Deviations from the seasonal norm for water, snow and groundwater reservoirs. Keeping a detailed record of the history, status and expected future developments. The key variable in assessing the timing of future hydro production and corresponding price pressure or hikes.
Monitoring and forecasting power production from reservoirs and run-of-river units. The first source is highly dependent on price expectations, the latter mostly price independent.
Monitoring forecasting reservoir levels, quantified as energy potential. Evaluating when producers are likely to increase or decrease their production based on current and expected future prices and water value.
Energy content in water originating from net precipitation energy, melting from snow/glacier pack and runoff from groundwater into water reservoir and run-of-river production units.
Keeping track of the potential energy that is not stored in observable water reservoirs. Reporting on when it is likely to accumulate/melt/dry up, how much and when it will affect the inflow, and how it will affect production from reservoirs and run-of-river units.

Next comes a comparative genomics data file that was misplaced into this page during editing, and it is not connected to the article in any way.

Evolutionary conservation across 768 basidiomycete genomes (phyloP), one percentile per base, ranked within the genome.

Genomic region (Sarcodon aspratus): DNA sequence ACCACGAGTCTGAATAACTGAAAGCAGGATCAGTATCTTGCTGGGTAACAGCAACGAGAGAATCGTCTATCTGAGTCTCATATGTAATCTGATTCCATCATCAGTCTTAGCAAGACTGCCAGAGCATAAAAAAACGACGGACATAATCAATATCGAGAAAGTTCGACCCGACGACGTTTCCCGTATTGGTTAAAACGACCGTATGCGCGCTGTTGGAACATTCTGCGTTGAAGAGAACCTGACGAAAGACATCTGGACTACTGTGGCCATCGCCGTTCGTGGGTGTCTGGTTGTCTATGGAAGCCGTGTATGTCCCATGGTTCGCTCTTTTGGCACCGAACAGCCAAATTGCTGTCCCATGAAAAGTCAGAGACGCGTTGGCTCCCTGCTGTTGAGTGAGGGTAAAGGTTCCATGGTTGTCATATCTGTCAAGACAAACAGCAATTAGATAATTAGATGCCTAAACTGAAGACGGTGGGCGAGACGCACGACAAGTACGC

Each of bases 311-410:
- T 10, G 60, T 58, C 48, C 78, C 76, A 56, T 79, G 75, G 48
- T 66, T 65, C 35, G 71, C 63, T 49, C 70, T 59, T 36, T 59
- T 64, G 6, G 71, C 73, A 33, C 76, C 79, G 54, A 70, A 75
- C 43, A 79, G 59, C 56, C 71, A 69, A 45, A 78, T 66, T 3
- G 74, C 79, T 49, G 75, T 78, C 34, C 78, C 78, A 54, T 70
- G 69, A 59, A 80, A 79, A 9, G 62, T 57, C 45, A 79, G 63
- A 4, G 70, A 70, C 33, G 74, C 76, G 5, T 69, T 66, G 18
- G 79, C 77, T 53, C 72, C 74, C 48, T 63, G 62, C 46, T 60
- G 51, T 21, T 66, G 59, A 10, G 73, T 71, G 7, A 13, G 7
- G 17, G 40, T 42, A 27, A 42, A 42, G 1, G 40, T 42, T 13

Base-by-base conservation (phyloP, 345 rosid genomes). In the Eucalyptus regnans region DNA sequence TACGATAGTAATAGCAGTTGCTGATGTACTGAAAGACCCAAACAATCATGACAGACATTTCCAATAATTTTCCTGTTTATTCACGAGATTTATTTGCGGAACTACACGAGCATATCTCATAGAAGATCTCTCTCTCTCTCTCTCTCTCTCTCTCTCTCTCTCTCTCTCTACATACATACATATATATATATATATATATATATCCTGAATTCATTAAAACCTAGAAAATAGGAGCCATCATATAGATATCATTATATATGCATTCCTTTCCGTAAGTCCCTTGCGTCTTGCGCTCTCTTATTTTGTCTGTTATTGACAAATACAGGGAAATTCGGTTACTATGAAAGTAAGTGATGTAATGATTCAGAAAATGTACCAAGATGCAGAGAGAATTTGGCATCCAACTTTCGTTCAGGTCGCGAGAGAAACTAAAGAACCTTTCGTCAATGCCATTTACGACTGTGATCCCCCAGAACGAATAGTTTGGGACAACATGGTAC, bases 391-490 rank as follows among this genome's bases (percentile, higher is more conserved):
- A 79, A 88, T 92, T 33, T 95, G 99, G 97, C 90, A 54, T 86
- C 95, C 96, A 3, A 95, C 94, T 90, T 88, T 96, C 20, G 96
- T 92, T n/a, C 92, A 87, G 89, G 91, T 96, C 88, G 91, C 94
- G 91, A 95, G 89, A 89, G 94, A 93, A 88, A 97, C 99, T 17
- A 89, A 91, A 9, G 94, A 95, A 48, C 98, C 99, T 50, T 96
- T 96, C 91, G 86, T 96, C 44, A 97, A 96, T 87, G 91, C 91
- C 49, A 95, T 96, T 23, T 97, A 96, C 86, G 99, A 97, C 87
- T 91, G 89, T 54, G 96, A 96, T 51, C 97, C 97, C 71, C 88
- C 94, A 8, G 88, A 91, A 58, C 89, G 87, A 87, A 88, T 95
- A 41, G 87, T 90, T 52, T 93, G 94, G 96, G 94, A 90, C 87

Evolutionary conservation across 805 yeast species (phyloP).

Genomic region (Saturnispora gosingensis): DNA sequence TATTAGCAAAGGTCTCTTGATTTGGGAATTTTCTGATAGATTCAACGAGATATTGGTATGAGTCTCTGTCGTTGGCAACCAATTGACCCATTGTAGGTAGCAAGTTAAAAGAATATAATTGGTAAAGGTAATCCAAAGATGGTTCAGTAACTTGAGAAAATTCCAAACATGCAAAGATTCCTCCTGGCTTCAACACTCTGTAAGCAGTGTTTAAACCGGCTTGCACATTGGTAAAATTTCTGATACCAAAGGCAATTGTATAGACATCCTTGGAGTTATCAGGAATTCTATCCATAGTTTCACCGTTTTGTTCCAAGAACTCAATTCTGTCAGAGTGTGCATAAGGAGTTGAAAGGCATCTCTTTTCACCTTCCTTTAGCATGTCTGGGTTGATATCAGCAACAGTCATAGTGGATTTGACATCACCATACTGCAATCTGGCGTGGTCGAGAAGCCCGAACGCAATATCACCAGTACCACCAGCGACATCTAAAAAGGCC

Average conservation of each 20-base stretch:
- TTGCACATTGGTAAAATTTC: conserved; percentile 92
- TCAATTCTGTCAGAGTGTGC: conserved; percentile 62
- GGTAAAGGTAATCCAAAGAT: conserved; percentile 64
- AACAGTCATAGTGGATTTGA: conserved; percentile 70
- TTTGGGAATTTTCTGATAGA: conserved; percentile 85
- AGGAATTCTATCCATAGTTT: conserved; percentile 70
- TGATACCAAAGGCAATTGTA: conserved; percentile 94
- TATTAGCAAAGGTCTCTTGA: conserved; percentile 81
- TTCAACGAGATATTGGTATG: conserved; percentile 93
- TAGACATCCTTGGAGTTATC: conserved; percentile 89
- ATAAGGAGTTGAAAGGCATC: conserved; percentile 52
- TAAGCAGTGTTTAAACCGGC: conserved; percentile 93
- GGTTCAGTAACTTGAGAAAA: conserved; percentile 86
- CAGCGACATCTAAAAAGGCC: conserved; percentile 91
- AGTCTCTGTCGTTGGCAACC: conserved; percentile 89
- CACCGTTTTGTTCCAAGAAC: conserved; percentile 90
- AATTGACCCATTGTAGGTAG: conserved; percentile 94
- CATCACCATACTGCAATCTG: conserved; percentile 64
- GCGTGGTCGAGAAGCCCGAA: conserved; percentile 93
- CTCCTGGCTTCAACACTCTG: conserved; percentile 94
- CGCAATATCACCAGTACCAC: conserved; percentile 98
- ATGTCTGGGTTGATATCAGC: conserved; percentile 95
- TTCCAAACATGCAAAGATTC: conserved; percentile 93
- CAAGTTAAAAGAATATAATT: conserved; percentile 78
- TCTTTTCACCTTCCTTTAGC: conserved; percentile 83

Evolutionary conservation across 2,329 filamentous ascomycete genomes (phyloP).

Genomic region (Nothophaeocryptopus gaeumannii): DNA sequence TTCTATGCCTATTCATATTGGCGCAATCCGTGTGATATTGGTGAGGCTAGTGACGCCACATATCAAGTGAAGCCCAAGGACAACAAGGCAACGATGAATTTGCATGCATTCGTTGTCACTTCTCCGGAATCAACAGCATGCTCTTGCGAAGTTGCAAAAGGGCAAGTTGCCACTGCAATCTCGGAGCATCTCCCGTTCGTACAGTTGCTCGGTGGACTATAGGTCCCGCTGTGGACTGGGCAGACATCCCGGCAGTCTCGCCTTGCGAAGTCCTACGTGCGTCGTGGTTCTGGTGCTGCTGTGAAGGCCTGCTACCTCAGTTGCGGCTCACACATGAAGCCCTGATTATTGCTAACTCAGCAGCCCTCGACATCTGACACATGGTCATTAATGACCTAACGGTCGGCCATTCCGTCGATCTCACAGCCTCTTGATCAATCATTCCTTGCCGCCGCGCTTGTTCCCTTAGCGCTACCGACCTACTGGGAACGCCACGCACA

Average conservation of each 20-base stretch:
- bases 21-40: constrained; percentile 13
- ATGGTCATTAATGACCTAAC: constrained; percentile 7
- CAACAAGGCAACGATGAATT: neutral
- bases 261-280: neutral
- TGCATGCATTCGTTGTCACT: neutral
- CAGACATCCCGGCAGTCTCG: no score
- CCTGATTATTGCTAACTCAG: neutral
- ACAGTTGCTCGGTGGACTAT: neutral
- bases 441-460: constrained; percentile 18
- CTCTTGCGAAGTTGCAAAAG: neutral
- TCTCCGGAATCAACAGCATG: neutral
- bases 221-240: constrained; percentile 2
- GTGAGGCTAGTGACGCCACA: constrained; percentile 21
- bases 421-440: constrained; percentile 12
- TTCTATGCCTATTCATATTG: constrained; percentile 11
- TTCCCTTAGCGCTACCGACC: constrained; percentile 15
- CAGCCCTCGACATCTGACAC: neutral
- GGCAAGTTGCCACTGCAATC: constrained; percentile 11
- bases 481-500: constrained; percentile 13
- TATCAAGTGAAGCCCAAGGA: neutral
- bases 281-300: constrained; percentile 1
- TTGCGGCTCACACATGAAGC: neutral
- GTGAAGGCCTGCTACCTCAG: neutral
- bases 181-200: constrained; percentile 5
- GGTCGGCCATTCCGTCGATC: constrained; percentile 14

Location of capture fields, installed hydro production capacity and reservoirs, combined with precipitation and evaporation quantified into potential energy content.
All available actual data are prone to errors. Using our forecasting model, EQ provide curated historical data, creating a consistent history going back several years. A perfect source for modelling purposes.
Daily forecasts for hydrological balance, precipitation energy, inflow, production and reservoirs. Based on the hydrological catchment model HYPE which simulates water flow and substances on their way from precipitation through soil, river and lakes to the river outlet.
Seasonal normals are estimated running 30-40 weather years through each model, factoring in social patterns, expected consumption trends, capacity changes, efficiency improvements for wind and solar, etc.
Analyse the potential weather-driven variations in demand and supply for each variable separately or combined. Use the true variability distribution in our risk assessments and get rid of the black swans.